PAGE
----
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07 Dec - Interviews

Interview |

Shalini Misra's take on Interior Design

We thought it would be highly interesting to exchange thoughts with Shalini Misra as she is involved in both interior design and architecture. We were not disappointed. With her multi award-winning luxury interior design studio based in London, Shalini has become an expert in finish and detail. Luxurious and timeless, what strikes us the most with her design is that it never feels predictable. 

©Mel Yates

What inspires you the most for bathroom designs?

Nature. Bathrooms are spaces that we experience privately. Nature provides a link to this intimate space of our being. After a long day amidst the urban landscape we often feel disconnected. Bathrooms should help us restore this connection: clean lines, natural stones, earthy-hued tiles, wooden pieces, scents and sounds can transform your bathroom into a sanctuary that welcomes you with a warm and calm embrace each time you cross its threshold.

What would you always advise a client to consider when designing a Bathroom?

Don’t be afraid of experimenting with tiles and materials. A choice of dainty ceramic tiles on one wall doesn’t oblige you to give up on a sizeable piece of statement marble spreading from the opposite corner.

Be more confident with darker and more dramatic types of wood. Mahogany and chestnut are no longer reserved to gentlemen’s clubs. In our South Audley Street project, for instance, we brought together black stained oak, timber and oak veneer mahogany to add panache to the space.

On a less glamorous front, always consider technical aspects of the space, including plumbing and drainage layouts. Wet room or concrete floors typically require special gradients – I can’t stress enough how much of the final effect depends on a skilled preparation of the existing flooring substrate.

How do you combine aesthetics and practicality when designing a bathroom?

Today, bathrooms are no longer viewed as merely functional spaces. They are powerful mood enhancers: whether you crave a trip to a Scandinavian day spa in the morning, or a glamorous escapade to a jazz bar in the evening, a well-designed bathroom should facilitate all your whimsical moods. Vanity units, sinks, storage shelves, partition walls and lighting should help you navigate intuitively around the world of your own creation.


Do you have a key feature or element which your bathroom designs would never be complete without?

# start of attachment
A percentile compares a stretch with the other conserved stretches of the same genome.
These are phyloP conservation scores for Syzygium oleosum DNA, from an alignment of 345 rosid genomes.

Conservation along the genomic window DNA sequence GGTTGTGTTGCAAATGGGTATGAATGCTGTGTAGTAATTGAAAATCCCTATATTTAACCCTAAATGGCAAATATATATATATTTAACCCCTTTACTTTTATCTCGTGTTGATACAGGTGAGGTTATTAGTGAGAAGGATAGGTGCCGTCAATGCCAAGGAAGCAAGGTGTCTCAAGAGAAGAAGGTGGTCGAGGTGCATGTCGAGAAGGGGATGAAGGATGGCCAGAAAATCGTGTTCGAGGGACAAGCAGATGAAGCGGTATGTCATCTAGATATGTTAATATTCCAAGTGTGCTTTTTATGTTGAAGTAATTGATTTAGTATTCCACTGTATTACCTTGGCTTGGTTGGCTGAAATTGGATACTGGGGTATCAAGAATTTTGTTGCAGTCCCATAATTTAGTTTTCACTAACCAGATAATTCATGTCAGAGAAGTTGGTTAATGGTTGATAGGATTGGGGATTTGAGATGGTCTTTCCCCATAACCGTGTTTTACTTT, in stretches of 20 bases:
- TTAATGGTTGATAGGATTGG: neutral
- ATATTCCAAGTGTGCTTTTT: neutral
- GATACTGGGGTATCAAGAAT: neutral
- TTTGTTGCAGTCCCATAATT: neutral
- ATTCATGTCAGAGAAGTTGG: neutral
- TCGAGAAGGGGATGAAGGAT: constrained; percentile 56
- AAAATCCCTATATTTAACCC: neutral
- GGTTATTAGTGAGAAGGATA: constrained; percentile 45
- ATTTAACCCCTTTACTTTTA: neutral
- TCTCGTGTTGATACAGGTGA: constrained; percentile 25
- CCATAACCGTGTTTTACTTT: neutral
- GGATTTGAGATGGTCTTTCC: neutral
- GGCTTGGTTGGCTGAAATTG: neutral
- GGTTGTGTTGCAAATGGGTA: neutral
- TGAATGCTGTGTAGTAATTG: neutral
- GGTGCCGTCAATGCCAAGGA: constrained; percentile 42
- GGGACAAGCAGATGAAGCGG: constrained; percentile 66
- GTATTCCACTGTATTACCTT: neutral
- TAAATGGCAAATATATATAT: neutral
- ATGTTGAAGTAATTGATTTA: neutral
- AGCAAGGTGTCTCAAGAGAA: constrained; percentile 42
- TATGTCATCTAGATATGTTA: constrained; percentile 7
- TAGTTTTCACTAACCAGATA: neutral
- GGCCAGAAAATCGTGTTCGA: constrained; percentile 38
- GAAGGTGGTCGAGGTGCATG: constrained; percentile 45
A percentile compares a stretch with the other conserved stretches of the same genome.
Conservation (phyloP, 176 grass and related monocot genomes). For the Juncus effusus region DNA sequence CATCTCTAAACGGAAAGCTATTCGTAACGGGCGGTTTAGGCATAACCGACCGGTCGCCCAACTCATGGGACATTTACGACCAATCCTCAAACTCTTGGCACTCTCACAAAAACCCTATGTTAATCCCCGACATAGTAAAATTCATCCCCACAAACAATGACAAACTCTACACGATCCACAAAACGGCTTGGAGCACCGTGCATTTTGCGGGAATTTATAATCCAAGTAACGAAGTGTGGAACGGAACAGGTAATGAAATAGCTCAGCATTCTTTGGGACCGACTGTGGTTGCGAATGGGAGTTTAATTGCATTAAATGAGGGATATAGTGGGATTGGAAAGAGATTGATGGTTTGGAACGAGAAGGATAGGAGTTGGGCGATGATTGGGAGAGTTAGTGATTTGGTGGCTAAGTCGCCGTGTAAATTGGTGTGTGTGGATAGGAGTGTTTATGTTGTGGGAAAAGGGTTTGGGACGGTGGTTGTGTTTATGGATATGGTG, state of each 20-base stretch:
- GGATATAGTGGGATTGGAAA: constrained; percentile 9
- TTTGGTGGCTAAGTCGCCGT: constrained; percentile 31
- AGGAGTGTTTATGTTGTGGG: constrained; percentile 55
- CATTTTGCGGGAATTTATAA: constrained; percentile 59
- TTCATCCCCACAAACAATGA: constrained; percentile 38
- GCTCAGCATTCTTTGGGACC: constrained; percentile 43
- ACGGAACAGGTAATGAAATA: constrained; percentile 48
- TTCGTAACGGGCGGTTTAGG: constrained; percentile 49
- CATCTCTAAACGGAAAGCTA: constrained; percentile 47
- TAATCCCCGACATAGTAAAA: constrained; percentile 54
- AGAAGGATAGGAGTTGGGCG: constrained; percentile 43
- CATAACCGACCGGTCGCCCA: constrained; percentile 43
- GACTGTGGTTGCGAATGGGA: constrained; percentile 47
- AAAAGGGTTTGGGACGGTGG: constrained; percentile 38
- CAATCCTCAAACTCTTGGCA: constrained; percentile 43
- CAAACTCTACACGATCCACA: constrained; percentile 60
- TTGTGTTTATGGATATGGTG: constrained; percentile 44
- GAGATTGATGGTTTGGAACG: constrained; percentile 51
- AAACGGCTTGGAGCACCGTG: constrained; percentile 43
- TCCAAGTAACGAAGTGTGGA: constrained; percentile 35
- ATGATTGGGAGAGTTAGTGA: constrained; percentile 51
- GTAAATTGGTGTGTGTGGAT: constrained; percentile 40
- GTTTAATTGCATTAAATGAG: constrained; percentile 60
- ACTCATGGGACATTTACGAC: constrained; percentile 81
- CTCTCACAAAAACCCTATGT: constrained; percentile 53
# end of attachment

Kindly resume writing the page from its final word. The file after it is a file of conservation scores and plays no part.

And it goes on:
I consider a bathroom complete when it speaks with its own distinctive voice. One that is harmonized with the voice of its owner and the rest of the house. Addition of a statement piece can facilitate this purpose. Think of an oversize stone sink, an antique shelf or a period chandelier – they can all serve as a personal signature.

©Paul Dixon

Can you tell us about a particularly challenging Bathroom you worked on?

Small spaces shouldn’t limit your imagination but they are definitely challenging. Indeed, the smaller the bathroom, the more space you have for creative solutions. One of our projects presented a common challenge in bathroom designs: the space was uncomfortably narrow. A statement 360 degree bronze mirror wall opened up the space and created an optical illusion of expansion.


If you could own just one stand-out design piece in your bathroom, what would you choose?

A statement piece that doesn’t typically belong to a bathroom repertoire. I love playing with the unexpected: in our New York penthouse project six plaster hand sculptures resurface from the side wall thus providing an unusual system of hand towel holders.

You can even go a step further and add a full-size sculpture or a hanging installation. We were very lucky to have a chance to experiment with this concept in our recent project in Chelsea, where the basement spa room was pampered up with a striking selection of clients’ existing collection of abstract art.

©Mel Yates

Which of the project bathrooms are you the most proud of and why?

Working on an Art Deco-inspired bathroom in the South Audley Street apartment was a tremendously empowering experience. The design had to reflect the rich heritage of one of the most fashionable streets in the heart of Mayfair.

On the one hand, we have vibrancy and geometric precision – Bianco Carrara and Nero Marquina marble stripes intersect on the bathtub wall. On the other, suppleness and gentle curves – halo-lit vanity area, where emerald green glass lamps perch comfortably on the black stained oak shelf. Final feeling – Great Gatsby meets Gio Ponti.

©Paul Dixon

What is your bathroom at home like?

At the moment under construction. We are giving our house a total makeover. Before heavy artillery stepped into my bathroom, it was a serene asylum with handcrafted porcelain tiles on the walls, warm Carrara marble on the floor and a statement Moroccan fish scale stainless steel partition door set in luminous graphite.

More importantly, it was and it will be spacious. There are mornings when it’s just you and a cup of coffee, but there are others when you wake up in a busy hive filled with sweet noises of your family. On those days, a big bathroom is a dream come true. You don’t get to choose where your family life will unfold, but you can make your bathroom spacious enough to accommodate anything that life brings you every morning.


Which new / up and coming designers do you currently have your eye on?

There are so many fantastic new names in the industry. I have just came back from Paris where I fell in love with a few designs at the Maison&Objet show. Dooqdetails definitely caught my eye –voluptuous silhouettes and seductive colours of their designs hypnotize with feminine sensuality.

©David Clack

©Andrew Meredith